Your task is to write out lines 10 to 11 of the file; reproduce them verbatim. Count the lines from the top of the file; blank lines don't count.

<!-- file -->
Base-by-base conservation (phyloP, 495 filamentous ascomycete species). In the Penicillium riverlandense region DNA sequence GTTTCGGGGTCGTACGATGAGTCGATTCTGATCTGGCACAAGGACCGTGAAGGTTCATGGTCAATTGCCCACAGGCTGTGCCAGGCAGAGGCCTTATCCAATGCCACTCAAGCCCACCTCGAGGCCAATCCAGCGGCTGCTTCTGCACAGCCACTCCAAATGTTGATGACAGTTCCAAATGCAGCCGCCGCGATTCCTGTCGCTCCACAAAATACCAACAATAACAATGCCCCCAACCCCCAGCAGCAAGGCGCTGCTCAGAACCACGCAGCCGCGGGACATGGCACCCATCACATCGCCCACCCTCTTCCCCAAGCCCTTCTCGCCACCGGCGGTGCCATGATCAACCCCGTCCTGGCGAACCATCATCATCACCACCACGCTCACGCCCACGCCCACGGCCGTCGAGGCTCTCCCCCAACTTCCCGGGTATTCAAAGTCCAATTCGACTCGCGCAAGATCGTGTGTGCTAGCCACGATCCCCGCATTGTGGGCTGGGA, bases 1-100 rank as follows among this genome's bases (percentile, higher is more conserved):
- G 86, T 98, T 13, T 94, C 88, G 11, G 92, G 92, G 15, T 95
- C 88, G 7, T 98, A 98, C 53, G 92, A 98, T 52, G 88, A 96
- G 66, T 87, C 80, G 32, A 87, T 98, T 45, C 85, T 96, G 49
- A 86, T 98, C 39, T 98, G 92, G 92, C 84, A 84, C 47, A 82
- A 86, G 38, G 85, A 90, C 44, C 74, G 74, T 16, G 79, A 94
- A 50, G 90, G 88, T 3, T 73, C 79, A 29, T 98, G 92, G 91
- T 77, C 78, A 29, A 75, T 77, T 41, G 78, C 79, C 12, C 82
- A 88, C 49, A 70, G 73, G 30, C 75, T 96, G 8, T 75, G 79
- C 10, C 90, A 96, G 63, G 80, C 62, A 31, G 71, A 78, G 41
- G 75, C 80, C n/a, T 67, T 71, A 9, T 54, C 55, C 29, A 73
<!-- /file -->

- C 10, C 90, A 96, G 63, G 80, C 62, A 31, G 71, A 78, G 41
- G 75, C 80, C n/a, T 67, T 71, A 9, T 54, C 55, C 29, A 73